loading...

For Freelancer Developers/Web Design Companies, do you outsource your hosting or do you use your own Infrastructure?

highcenburg profile image Vicente G. Reyes Updated on ・1 min read

I'm a very ambitious person but I know I'm a still pup surrounded by Great White Sharks and Megalodons so I need your help.

It's been 2 weeks since I've sent my first proposal to friends' for web design, hosting, management & dev but everyday after I've sent them, I've been very skeptic about the hosting price I've designed for my service.

Before I've sent those.. I first...

Sent out applications to be an affiliate for hosting companies but was only accepted by two, which I think is still awesome and is a reliable & growing hosting company. Do you think I should just outsource hosting with BlueHost which charges $x.xx/month for the Shared Hosting, Hostinger which charges $x.xx/month or should I go for the AWS Lightsail Linux/Unix server at $x.xx/month?

Another idea I've got from learning on Udemy is to use a LAMP Server, but as of writing, I think this would be feasible for corporations, not Small Companies. Any idea what the forecasted cost would be on a website with 1000 monthly visitors?

I just want to get a different perspective/opinion on these so won't I zoom in too much on the details of each plan.

Hoping for any thoughts and ideas!

Cheers! 🍺

Posted on Feb 2 '19 by:

highcenburg profile

Vicente G. Reyes

@highcenburg

A Self-Directed Learner, a Freelance Web Developer, a Volunteer Developer at Project Website, & DEV Tag-Moderator, one of the brains of The Underwearkers on Facebook & a podcast host.

Discussion

markdown guide
 

I would definitely outsource—have you looked into Netlify?

 

I have! But their plans are a little confusing.

 

Their plans are really focused around "add-ons" to their core service of hosting static files on a super-fast and reliable CDN, which is free. You won't be able to host a full backend server like Wordpress, but you'll only be doing yourself and your clients/friends a favor by getting into JAMStack applications rather than the traditional fullstack webservers, and Netlify is the one-stop-shop for just about everything JAMStack.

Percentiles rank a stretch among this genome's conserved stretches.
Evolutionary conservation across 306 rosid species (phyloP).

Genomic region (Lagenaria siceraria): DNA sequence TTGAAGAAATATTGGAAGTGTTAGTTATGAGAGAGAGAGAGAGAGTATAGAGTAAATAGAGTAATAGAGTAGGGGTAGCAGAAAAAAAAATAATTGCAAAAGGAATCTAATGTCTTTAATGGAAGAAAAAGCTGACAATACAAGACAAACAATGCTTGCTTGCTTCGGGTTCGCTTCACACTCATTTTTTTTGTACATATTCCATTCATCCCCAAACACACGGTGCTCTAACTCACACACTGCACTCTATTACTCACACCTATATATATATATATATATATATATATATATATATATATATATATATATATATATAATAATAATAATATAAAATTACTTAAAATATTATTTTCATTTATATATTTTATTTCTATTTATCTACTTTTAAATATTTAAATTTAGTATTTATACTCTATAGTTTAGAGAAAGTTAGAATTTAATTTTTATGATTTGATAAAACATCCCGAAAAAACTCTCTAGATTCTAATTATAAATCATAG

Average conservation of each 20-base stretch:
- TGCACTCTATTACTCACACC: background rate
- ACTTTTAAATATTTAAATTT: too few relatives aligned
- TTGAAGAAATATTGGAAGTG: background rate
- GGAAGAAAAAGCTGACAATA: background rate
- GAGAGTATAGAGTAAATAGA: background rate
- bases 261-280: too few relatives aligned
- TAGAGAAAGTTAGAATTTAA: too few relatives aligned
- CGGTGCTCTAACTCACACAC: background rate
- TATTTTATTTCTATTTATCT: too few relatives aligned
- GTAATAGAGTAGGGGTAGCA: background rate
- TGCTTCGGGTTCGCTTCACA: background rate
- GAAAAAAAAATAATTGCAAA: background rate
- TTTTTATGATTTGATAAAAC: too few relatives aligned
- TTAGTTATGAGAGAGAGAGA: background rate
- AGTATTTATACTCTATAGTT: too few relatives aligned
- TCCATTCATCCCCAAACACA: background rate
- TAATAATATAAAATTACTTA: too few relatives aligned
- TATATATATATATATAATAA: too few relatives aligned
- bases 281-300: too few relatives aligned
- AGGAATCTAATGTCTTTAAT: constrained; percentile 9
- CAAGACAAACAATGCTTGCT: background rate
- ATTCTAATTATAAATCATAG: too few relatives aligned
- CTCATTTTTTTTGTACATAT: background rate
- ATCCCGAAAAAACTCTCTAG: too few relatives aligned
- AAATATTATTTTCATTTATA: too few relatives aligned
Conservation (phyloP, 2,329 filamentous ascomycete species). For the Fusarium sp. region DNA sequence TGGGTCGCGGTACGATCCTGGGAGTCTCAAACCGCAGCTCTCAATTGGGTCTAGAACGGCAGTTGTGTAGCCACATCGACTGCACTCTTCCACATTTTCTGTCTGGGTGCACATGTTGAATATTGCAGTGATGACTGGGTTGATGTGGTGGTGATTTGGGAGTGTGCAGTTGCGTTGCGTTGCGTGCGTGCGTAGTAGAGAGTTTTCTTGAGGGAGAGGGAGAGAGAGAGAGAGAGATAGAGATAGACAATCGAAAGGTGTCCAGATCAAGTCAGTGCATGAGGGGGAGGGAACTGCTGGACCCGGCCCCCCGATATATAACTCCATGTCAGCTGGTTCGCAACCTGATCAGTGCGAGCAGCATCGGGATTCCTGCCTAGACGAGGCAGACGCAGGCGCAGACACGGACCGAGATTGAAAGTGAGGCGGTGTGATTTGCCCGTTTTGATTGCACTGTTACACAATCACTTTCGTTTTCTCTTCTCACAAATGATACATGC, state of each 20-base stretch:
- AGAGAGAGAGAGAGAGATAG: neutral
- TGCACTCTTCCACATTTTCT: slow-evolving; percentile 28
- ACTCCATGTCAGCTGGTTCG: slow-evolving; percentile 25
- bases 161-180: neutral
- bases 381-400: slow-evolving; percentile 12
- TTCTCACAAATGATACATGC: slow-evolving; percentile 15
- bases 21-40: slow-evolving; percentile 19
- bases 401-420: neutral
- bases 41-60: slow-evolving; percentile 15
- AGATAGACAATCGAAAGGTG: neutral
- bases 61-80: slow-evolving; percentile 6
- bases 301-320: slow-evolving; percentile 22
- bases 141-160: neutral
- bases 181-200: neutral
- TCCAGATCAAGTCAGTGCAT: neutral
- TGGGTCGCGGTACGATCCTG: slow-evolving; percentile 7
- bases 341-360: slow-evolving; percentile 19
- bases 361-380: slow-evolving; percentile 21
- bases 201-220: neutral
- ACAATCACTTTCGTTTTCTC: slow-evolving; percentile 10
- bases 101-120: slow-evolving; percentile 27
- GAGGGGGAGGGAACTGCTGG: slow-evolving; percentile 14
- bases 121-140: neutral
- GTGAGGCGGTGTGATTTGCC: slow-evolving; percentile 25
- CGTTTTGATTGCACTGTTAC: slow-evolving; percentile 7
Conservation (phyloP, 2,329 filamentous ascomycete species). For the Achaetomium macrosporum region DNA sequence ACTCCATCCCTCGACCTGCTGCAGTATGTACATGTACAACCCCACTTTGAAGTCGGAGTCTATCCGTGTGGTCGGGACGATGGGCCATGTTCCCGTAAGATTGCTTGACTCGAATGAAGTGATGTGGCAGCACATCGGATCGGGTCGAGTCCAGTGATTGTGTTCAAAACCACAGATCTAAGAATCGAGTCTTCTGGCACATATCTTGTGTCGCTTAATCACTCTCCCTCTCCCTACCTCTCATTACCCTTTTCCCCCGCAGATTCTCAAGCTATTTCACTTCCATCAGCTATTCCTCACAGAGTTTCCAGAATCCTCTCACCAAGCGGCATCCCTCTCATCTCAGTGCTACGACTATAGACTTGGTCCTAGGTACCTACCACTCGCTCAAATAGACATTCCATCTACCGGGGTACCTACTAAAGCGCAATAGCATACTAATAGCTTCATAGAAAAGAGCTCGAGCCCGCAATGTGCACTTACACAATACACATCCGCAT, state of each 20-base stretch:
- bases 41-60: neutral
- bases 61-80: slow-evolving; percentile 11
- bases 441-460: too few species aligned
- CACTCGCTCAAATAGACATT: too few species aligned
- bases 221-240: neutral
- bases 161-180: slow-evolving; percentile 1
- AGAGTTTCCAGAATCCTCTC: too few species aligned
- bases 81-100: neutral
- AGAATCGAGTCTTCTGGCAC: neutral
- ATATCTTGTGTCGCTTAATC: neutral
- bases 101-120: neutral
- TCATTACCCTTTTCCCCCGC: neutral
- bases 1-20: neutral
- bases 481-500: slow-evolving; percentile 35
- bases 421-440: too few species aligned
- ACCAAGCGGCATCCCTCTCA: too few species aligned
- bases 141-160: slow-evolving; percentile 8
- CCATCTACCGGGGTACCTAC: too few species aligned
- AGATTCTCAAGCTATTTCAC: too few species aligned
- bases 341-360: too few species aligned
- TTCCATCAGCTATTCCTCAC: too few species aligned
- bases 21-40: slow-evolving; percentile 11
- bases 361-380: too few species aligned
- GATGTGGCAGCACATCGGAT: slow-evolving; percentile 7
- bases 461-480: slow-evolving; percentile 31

This article on Smashing Magazine, written by Netlify's co-founder and CEO, is a great introduction to the world of static site generators. And from there, StaticGen.com is the best listing of all SSGs available today.

In addition, I've been developing a new SSG, Orchid, for several years now and am very deep in this space and would love to answer any other questions you may have about SSGs or the JAMStack and give personal recommendations for related tools and services.

I just love the JAMStack, and I would highly encourage you to give it a try!

ha! Thanks! These would help me big time!

 

It really depends if you want to be a hosting company or not. If your goal is to do website design/development, I'd try and just push a client to a specific hosting company that you know will suit the needs of what you're building (eg. Node, Python, PHP etc).

Either being the hosting company through providing your own infrastructure or just being a middleman to outsourced hosting have their drawbacks. You'll effectively become responsible for uptime and any issues that result in the hosting of the service. It also inadvertently "locks" the client into your hosting because you developed it. That might sound good for you but I've found that lack of separation more of an issue than a benefit.

What I do is provide a recommendation of a hosting company that would work and get the client to sign-up directly to that.

 

Alright. I think I know what to do now. Thanks!